Multimaterial fibers eschew the traditional mono-material structures typical of traditional optical fibers for novel internal architectures that combine disparate materials with distinct optical, mechanical, and electronic properties, thereby enabling novel optoelectronic functionalities delivered in the form factor of an extended fiber. This new class of fibers developed over the past two decades is attracting interest from researchers in such different fields as optics, textiles, and biomedicine. The juxtaposition of multiple materials integrated at micro- and nanoscales in complex geometries while ensuring intimate smooth interfaces extending continuously for kilometers facilitates unique applications such as non-invasive laser surgery, self-monitoring fibers, e-textiles, and extreme-environment tethers. In this work, I focus on the scalable manufacturing of novel multimaterial fibers that make possible the fabrication of hundreds of kilometers of optical micro-cables and producing fibers at volumes commensurate with the needs of the textile and apparel industry. Although a multiplicity of fabrication schemes exists, I have investigated thermal drawing and melt-extrusion for thermo-forming of multimaterial fibers. Such fibers can be readily integrated with a broad range of downstream processes and techniques, such as textile weaving, precision-winding of fiber micro-cables, and inline functional coating. Specifically, I have developed a hybrid fabrication approach to produce robust optical fibers for single-mode and multi-mode mid-infrared transmission with the added possibility of high-power-handling capability. Second, I describe an optoelectronic fiber in which an electrically conductive composite glass is thermally co-drawn in a transparent glass matrix with a crystalline semiconductor and metallic conductors, which is the first fully integrated thermally drawn optoelectronic fiber making use of a traditional semiconductor. Third, I appropriate the industry-proven system of multicomponent melt-extrusion traditionally utilized for the scalable production of textile yarns and non-woven fabrics to produce our multimaterial fiber structures previously fabricated via thermal drawing. This has enabled melt-spinning of user-controlled color-changing fibers that are subsequently woven into active color-changing fabrics. I additionally report the design and prototyping of structured capacitive fibers for potential integration into advanced functional e-textiles. Finally, I have produced a new class of optical scattering materials based on designer composite microspheres by exploiting a recently discovered capillary instability in multimaterial fibers produced by thermal drawing, multifilament yarn spinning, and melt-extruded non-woven fabrics.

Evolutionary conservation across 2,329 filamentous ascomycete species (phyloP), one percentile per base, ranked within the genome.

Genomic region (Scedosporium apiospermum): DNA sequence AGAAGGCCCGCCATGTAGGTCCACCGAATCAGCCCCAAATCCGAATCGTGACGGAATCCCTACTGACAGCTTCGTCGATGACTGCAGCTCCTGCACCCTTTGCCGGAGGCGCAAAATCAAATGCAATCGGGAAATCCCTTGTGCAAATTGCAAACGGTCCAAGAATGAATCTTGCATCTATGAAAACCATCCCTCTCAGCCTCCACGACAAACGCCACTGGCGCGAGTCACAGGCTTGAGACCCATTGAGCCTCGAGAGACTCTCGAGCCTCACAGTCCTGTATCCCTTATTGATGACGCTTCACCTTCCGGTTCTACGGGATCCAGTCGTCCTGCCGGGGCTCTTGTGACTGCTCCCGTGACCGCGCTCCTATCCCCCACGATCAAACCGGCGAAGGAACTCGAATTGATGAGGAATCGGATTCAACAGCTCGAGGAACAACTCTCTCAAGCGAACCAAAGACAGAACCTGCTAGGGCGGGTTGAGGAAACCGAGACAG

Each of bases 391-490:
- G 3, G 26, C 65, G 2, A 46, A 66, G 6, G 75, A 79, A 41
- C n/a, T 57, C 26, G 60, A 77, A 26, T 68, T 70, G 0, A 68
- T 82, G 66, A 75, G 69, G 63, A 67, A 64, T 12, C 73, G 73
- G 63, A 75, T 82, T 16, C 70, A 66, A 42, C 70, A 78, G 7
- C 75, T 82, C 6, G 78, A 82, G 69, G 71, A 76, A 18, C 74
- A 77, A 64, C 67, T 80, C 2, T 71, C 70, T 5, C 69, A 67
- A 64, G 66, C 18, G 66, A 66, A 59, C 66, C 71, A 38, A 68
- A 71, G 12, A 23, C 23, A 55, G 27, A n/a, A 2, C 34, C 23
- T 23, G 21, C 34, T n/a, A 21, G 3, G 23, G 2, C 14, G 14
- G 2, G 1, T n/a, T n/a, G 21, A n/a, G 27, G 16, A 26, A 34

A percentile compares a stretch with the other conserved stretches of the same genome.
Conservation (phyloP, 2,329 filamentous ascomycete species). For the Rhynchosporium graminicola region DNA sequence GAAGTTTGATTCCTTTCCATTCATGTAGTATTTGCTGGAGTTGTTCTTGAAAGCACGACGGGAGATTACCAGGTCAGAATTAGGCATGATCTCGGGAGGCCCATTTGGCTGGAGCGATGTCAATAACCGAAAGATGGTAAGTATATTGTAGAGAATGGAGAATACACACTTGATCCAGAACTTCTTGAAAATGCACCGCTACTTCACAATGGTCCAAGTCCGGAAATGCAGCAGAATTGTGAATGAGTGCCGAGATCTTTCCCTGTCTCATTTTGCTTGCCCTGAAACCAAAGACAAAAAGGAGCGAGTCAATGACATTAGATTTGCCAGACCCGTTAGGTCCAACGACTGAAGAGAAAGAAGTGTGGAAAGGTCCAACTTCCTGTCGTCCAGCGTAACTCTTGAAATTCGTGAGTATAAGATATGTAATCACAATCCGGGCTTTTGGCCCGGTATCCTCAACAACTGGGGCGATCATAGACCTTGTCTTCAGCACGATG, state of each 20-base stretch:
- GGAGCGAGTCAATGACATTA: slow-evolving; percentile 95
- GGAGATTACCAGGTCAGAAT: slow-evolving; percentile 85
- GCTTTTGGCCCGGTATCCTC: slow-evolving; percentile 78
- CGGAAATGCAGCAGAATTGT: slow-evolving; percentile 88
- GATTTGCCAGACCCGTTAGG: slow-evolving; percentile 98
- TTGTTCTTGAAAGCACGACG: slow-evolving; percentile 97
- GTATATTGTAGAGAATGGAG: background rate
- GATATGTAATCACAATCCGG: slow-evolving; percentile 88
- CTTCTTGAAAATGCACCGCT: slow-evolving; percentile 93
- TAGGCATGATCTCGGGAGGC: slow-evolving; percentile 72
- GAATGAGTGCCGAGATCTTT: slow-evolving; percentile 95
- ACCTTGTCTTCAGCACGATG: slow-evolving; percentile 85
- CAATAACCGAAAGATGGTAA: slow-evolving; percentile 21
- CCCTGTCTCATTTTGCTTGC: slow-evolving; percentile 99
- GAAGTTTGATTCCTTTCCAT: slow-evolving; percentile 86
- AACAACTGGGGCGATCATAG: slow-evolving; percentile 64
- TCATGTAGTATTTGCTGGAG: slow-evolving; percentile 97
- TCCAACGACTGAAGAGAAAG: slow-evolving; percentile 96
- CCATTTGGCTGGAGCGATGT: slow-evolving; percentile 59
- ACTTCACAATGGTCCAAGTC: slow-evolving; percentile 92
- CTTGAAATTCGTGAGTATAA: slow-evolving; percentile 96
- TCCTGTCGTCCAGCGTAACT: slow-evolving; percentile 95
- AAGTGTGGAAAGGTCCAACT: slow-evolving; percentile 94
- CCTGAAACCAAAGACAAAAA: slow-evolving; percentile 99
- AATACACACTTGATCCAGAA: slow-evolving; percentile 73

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Graduation Date





Abouraddy, Ayman


Doctor of Philosophy (Ph.D.)


College of Optics and Photonics


Optics and Photonics

Degree Program

Optics and Photonics




CFE0008107; DP0023246





Release Date

February 2020

Length of Campus-only Access


Access Status

Doctoral Dissertation (Open Access)